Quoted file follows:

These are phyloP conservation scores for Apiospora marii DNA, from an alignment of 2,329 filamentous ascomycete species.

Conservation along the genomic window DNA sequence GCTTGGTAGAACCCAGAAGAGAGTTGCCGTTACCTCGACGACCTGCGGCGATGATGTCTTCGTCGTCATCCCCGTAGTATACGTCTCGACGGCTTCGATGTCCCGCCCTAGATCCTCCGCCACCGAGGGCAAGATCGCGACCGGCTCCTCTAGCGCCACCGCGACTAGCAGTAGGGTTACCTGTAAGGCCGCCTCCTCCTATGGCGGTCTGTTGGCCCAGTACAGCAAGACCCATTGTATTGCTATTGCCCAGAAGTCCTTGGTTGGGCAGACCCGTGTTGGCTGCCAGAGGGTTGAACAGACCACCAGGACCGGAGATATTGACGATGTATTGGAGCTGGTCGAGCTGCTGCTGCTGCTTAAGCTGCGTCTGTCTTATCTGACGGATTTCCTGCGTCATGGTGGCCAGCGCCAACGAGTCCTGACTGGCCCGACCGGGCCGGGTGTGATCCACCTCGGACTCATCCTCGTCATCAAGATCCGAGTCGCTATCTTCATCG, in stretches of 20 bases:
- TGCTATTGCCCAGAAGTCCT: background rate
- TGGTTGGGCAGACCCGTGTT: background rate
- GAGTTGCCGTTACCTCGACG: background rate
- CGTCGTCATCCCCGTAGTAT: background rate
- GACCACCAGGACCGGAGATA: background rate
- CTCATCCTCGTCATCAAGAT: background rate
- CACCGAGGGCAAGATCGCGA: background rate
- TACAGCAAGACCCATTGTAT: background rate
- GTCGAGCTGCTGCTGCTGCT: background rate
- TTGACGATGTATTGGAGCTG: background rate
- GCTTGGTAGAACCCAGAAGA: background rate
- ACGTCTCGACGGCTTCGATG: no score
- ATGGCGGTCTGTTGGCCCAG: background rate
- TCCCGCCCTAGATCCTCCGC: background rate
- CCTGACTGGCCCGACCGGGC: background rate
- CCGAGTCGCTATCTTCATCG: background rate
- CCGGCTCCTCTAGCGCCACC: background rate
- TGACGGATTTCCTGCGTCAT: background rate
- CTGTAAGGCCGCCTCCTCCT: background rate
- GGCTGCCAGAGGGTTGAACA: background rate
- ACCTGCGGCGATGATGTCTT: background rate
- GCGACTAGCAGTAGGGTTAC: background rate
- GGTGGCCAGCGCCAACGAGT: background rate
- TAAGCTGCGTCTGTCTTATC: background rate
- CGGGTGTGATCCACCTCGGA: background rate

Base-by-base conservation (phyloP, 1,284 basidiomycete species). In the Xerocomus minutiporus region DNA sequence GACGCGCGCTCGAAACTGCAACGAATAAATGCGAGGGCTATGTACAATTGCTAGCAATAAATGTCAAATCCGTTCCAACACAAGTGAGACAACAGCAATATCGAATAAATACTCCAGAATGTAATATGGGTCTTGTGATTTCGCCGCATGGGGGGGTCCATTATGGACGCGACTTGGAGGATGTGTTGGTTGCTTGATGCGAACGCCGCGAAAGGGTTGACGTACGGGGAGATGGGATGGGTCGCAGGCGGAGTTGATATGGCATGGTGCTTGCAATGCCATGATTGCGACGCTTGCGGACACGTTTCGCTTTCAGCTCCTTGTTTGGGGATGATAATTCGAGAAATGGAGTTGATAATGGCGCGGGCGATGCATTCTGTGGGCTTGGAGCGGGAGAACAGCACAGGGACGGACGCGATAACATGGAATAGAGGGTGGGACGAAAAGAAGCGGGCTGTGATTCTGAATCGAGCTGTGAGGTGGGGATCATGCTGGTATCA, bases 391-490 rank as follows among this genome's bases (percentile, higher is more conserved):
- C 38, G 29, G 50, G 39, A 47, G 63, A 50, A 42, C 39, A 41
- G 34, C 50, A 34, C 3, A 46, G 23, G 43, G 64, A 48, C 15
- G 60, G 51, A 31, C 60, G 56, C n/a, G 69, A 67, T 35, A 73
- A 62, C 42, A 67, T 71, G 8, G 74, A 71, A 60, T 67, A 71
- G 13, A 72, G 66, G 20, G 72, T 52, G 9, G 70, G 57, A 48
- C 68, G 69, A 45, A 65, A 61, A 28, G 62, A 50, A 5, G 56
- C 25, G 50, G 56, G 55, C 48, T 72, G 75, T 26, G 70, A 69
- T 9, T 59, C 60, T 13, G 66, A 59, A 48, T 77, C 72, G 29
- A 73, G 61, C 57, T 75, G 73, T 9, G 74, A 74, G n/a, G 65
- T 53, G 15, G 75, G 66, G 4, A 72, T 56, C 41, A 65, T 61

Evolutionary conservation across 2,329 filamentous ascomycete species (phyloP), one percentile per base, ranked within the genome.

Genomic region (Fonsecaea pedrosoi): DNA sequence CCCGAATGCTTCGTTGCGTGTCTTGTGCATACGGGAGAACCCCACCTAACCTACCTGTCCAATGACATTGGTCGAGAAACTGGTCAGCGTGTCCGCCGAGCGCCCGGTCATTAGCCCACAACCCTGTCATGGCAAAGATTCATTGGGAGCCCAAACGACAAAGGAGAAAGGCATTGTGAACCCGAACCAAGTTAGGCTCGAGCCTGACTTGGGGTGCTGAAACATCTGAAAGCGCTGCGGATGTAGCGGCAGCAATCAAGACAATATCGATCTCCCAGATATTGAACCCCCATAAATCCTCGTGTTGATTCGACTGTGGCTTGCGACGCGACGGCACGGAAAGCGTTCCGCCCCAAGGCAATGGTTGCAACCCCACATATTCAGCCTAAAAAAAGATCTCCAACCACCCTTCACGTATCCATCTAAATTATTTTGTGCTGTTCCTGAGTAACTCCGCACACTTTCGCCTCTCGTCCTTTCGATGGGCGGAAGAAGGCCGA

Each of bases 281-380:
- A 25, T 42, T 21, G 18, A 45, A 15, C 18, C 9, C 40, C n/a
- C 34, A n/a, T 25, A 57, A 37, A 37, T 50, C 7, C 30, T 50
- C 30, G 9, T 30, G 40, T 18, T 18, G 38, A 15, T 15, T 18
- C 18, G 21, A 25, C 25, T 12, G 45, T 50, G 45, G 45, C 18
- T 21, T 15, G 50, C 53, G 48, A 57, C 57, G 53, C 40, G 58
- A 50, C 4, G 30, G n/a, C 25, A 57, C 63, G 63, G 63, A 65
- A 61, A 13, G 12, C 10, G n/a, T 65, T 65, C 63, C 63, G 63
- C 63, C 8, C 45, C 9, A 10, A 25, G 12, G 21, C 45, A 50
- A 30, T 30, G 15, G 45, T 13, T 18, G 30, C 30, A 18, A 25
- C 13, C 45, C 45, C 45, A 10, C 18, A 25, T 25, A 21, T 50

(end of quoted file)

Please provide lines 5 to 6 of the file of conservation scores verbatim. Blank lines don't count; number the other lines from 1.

- GAGTTGCCGTTACCTCGACG: background rate
- CGTCGTCATCCCCGTAGTAT: background rate